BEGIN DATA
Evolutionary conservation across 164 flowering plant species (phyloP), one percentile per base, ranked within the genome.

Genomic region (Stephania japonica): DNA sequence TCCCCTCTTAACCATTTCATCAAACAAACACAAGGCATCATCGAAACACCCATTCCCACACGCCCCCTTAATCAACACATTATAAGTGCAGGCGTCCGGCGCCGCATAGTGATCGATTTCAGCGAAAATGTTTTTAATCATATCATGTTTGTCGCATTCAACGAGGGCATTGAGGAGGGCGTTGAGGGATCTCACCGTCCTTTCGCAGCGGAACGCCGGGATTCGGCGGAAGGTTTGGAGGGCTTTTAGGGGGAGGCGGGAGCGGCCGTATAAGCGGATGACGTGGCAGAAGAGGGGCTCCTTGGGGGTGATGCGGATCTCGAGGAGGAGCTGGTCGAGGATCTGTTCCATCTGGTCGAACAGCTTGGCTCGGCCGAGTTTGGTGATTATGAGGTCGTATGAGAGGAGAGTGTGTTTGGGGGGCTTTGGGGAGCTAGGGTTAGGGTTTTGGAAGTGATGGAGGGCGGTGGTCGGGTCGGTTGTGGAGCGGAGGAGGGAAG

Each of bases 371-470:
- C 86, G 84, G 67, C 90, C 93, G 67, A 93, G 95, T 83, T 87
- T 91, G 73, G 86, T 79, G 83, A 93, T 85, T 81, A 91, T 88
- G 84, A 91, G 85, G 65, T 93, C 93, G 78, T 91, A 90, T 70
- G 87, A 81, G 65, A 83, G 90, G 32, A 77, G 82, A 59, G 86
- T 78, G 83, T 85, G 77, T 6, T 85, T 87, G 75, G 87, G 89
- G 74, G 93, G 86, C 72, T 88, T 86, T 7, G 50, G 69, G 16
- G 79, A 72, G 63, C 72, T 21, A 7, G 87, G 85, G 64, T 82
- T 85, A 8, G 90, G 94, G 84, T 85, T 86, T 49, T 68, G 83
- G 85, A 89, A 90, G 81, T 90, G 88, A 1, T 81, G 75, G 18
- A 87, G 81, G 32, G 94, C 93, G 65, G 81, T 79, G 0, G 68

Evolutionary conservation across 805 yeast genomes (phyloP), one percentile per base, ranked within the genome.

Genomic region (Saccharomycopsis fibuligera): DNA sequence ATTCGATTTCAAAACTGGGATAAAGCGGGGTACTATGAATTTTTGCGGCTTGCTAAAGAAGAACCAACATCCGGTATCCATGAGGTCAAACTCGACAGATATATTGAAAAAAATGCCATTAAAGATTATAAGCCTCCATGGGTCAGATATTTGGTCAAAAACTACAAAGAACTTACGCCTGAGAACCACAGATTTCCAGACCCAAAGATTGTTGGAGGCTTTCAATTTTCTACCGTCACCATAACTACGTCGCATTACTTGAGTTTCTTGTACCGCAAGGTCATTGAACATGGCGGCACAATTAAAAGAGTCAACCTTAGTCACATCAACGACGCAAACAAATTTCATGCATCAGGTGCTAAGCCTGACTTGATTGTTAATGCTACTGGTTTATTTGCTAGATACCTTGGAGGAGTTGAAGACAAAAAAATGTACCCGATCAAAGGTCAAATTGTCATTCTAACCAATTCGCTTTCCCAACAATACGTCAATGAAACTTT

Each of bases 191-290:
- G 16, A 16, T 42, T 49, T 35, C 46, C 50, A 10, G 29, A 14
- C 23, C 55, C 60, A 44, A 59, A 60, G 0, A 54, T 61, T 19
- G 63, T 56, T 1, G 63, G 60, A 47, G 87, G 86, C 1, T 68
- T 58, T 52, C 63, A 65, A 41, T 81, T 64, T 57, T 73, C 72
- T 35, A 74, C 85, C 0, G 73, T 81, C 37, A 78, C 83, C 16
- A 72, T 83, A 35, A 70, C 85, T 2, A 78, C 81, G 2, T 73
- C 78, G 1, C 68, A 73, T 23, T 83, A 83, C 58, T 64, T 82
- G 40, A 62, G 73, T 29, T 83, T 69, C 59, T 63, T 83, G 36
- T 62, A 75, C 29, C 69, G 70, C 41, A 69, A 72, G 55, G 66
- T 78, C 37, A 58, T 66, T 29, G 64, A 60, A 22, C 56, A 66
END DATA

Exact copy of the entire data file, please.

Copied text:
Evolutionary conservation across 164 flowering plant species (phyloP), one percentile per base, ranked within the genome.

Genomic region (Stephania japonica): DNA sequence TCCCCTCTTAACCATTTCATCAAACAAACACAAGGCATCATCGAAACACCCATTCCCACACGCCCCCTTAATCAACACATTATAAGTGCAGGCGTCCGGCGCCGCATAGTGATCGATTTCAGCGAAAATGTTTTTAATCATATCATGTTTGTCGCATTCAACGAGGGCATTGAGGAGGGCGTTGAGGGATCTCACCGTCCTTTCGCAGCGGAACGCCGGGATTCGGCGGAAGGTTTGGAGGGCTTTTAGGGGGAGGCGGGAGCGGCCGTATAAGCGGATGACGTGGCAGAAGAGGGGCTCCTTGGGGGTGATGCGGATCTCGAGGAGGAGCTGGTCGAGGATCTGTTCCATCTGGTCGAACAGCTTGGCTCGGCCGAGTTTGGTGATTATGAGGTCGTATGAGAGGAGAGTGTGTTTGGGGGGCTTTGGGGAGCTAGGGTTAGGGTTTTGGAAGTGATGGAGGGCGGTGGTCGGGTCGGTTGTGGAGCGGAGGAGGGAAG

Each of bases 371-470:
- C 86, G 84, G 67, C 90, C 93, G 67, A 93, G 95, T 83, T 87
- T 91, G 73, G 86, T 79, G 83, A 93, T 85, T 81, A 91, T 88
- G 84, A 91, G 85, G 65, T 93, C 93, G 78, T 91, A 90, T 70
- G 87, A 81, G 65, A 83, G 90, G 32, A 77, G 82, A 59, G 86
- T 78, G 83, T 85, G 77, T 6, T 85, T 87, G 75, G 87, G 89
- G 74, G 93, G 86, C 72, T 88, T 86, T 7, G 50, G 69, G 16
- G 79, A 72, G 63, C 72, T 21, A 7, G 87, G 85, G 64, T 82
- T 85, A 8, G 90, G 94, G 84, T 85, T 86, T 49, T 68, G 83
- G 85, A 89, A 90, G 81, T 90, G 88, A 1, T 81, G 75, G 18
- A 87, G 81, G 32, G 94, C 93, G 65, G 81, T 79, G 0, G 68

Evolutionary conservation across 805 yeast genomes (phyloP), one percentile per base, ranked within the genome.

Genomic region (Saccharomycopsis fibuligera): DNA sequence ATTCGATTTCAAAACTGGGATAAAGCGGGGTACTATGAATTTTTGCGGCTTGCTAAAGAAGAACCAACATCCGGTATCCATGAGGTCAAACTCGACAGATATATTGAAAAAAATGCCATTAAAGATTATAAGCCTCCATGGGTCAGATATTTGGTCAAAAACTACAAAGAACTTACGCCTGAGAACCACAGATTTCCAGACCCAAAGATTGTTGGAGGCTTTCAATTTTCTACCGTCACCATAACTACGTCGCATTACTTGAGTTTCTTGTACCGCAAGGTCATTGAACATGGCGGCACAATTAAAAGAGTCAACCTTAGTCACATCAACGACGCAAACAAATTTCATGCATCAGGTGCTAAGCCTGACTTGATTGTTAATGCTACTGGTTTATTTGCTAGATACCTTGGAGGAGTTGAAGACAAAAAAATGTACCCGATCAAAGGTCAAATTGTCATTCTAACCAATTCGCTTTCCCAACAATACGTCAATGAAACTTT

Each of bases 191-290:
- G 16, A 16, T 42, T 49, T 35, C 46, C 50, A 10, G 29, A 14
- C 23, C 55, C 60, A 44, A 59, A 60, G 0, A 54, T 61, T 19
- G 63, T 56, T 1, G 63, G 60, A 47, G 87, G 86, C 1, T 68
- T 58, T 52, C 63, A 65, A 41, T 81, T 64, T 57, T 73, C 72
- T 35, A 74, C 85, C 0, G 73, T 81, C 37, A 78, C 83, C 16
- A 72, T 83, A 35, A 70, C 85, T 2, A 78, C 81, G 2, T 73
- C 78, G 1, C 68, A 73, T 23, T 83, A 83, C 58, T 64, T 82
- G 40, A 62, G 73, T 29, T 83, T 69, C 59, T 63, T 83, G 36
- T 62, A 75, C 29, C 69, G 70, C 41, A 69, A 72, G 55, G 66
- T 78, C 37, A 58, T 66, T 29, G 64, A 60, A 22, C 56, A 66